Combat Robots in Queue … Hydrabots Not




The U.S. Army has announced intentions to change rules to enlistment: 25% of all applicants must be robots!  Well, that isn’t quite the story but you can click on the image above for the full story.  The gist of it is this: one quarter of soldiers on the field will hopefully be robots by 2030.  The official reason?  Because they are ultra efficient?  No.  Because the U.S. has Star Wars envy?  No.  Because we want to reduce U.S. casualties?  No.  Because people are too expensive!  Yep, that’s it.  Training, medical costs, rehab costs, government subsidies, etc.  Who would have thought that twenty years ago?  Well, apparently George Lucas did but the costs of robots has been so expensive for so long that the idea almost seemed laughable twenty years ago.  Well, except for sci-fi geeks but we probably shouldn’t boast too loudly about that since we remain a picked on minority!

Speaking of looking into the future, I want to know why no one is talking about hydra bots.  Even George Lucas missed out on this one.  Why is it that one slice of a lightsaber kills a robot?  Wouldn’t  combat robots of the future be more versatile, with multiple backup central circuiting units to allow a damaged robot to sever damaged sections and to continue functioning as a smaller, perhaps floating machine (perhaps similar to the little lightsaber training bots)?  Or, the robot could split into multiple units on its own – sacrificing larger firepower for numerical power?  The current U.S. model is clearly designed for multi-terrain use – and that probably makes sense given our current technology – but there have been many new ideas for flying machines in the news over the past couple years.  It seems only a matter of time before hydrabot combat units become a viable option.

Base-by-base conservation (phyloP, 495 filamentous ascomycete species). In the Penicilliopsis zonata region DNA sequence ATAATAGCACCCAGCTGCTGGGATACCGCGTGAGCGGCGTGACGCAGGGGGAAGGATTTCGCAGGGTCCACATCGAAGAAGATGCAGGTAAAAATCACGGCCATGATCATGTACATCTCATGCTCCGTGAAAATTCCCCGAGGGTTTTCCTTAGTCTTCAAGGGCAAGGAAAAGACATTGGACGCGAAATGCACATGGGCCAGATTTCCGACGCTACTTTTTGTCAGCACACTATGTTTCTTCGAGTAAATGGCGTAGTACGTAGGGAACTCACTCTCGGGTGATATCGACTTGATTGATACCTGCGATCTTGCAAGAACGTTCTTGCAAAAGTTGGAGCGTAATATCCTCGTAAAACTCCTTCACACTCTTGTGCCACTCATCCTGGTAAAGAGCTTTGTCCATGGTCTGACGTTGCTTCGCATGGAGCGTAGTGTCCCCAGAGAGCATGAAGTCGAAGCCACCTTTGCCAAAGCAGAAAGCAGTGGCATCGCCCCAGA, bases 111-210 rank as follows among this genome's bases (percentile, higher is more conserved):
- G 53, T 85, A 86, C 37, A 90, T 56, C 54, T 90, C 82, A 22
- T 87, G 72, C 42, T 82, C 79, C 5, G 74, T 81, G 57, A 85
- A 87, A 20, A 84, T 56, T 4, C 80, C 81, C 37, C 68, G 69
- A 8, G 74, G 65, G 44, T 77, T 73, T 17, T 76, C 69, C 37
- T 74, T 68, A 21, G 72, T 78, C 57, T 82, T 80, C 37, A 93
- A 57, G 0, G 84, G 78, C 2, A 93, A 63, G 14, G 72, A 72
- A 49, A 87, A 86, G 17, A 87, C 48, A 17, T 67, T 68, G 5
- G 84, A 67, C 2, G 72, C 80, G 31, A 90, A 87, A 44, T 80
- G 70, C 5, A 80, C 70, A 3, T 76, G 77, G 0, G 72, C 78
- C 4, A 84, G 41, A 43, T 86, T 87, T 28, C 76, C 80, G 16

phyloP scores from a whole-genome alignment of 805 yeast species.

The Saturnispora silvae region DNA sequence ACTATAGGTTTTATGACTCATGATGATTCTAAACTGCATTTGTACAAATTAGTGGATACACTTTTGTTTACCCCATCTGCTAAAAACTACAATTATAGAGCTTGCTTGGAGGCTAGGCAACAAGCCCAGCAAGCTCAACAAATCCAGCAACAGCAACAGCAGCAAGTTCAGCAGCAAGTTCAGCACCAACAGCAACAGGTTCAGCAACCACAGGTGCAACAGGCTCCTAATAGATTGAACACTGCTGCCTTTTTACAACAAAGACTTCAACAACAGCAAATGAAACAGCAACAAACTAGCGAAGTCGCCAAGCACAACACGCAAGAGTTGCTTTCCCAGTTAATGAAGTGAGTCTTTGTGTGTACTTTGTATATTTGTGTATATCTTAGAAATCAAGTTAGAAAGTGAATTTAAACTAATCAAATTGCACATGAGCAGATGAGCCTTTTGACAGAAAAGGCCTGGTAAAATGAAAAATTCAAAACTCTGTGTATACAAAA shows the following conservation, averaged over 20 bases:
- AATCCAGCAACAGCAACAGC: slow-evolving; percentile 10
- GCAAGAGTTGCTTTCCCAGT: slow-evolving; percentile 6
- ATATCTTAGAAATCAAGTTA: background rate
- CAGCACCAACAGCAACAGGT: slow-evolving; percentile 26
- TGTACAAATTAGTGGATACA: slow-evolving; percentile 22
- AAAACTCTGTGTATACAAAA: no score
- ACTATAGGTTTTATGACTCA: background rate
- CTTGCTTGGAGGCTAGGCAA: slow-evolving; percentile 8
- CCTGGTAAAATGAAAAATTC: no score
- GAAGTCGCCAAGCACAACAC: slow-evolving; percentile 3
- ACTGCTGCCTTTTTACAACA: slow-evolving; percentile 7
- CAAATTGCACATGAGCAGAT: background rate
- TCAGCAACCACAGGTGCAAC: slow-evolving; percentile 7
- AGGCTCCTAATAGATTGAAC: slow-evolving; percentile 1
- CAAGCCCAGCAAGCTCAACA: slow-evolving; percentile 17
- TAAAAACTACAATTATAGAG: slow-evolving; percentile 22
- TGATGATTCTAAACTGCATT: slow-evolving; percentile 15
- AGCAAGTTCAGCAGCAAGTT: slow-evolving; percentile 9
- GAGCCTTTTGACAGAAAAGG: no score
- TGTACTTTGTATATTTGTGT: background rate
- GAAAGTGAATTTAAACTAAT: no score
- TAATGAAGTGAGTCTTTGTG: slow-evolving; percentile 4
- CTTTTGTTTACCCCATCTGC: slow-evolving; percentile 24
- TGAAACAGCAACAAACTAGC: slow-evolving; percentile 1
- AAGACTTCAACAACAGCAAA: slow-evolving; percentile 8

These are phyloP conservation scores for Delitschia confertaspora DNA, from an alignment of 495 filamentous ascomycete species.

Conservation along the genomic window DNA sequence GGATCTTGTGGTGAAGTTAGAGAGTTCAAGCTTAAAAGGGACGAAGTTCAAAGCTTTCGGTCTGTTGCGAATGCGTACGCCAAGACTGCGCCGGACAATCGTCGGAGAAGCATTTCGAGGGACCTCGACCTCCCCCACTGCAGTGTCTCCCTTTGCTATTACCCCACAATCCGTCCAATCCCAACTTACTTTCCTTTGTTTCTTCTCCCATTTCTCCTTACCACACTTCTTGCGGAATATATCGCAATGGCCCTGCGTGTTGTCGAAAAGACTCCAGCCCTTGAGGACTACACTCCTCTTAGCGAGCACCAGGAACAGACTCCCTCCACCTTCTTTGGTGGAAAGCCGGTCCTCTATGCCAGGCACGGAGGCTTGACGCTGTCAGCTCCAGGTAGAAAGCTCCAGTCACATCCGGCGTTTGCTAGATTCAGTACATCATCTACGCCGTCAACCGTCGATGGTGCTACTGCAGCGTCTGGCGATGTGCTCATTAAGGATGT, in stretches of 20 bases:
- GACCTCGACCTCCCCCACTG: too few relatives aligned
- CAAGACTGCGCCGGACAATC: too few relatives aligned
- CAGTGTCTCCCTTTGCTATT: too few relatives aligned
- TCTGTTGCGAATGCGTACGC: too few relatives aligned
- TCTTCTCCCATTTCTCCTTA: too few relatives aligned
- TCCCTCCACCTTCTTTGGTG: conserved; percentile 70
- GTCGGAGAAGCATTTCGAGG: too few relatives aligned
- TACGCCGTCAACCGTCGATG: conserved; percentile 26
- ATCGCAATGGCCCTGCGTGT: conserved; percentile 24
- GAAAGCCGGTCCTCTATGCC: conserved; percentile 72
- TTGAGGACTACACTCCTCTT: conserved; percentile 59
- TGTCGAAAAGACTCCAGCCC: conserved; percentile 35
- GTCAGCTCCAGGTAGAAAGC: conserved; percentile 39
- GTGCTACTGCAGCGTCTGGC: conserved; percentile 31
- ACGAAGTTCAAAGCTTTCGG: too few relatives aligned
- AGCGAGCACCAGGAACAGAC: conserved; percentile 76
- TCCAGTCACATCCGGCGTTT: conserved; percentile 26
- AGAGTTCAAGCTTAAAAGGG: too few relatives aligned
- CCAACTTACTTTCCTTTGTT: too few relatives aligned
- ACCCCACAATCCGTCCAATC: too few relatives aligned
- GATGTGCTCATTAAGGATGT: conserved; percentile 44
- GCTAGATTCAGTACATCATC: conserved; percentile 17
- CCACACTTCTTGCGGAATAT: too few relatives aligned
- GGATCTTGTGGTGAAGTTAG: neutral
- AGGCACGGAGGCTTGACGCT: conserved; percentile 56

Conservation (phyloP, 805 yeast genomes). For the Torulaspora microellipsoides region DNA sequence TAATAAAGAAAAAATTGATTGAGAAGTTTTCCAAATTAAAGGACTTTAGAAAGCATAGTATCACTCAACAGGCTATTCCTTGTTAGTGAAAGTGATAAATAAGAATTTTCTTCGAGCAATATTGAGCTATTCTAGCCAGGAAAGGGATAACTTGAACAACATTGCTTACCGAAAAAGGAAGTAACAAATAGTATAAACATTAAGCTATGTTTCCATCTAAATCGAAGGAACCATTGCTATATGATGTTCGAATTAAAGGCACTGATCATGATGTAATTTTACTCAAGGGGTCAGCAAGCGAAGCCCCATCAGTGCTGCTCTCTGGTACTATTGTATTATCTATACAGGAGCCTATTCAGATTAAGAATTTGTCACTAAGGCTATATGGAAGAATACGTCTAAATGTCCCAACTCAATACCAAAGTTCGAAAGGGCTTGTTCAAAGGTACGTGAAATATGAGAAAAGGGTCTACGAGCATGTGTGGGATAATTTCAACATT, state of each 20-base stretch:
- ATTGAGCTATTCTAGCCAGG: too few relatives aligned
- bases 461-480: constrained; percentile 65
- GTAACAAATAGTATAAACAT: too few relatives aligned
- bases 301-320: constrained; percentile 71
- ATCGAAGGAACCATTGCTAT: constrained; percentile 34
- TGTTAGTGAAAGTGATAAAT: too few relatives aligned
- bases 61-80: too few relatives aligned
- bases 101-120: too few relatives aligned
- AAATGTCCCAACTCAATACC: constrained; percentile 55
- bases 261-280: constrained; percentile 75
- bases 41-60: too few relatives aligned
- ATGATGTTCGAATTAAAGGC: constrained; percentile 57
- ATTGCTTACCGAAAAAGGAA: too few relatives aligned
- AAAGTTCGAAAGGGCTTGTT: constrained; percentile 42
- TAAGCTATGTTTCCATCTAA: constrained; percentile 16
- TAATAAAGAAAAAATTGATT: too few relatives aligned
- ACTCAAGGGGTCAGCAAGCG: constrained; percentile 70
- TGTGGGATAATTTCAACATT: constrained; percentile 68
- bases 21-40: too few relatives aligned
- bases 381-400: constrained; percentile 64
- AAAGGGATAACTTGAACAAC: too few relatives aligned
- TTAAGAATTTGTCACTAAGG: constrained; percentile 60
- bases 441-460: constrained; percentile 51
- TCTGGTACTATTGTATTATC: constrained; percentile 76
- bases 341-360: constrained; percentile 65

What do you think?

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1 Response

  1. 05/29/2015

    […] are trying to overcome challenges (including broken appendages, etc.) so watching a dismembered combat robot crawling on the ground towards its target doesn’t seem so far fetched any more.  Further, […]

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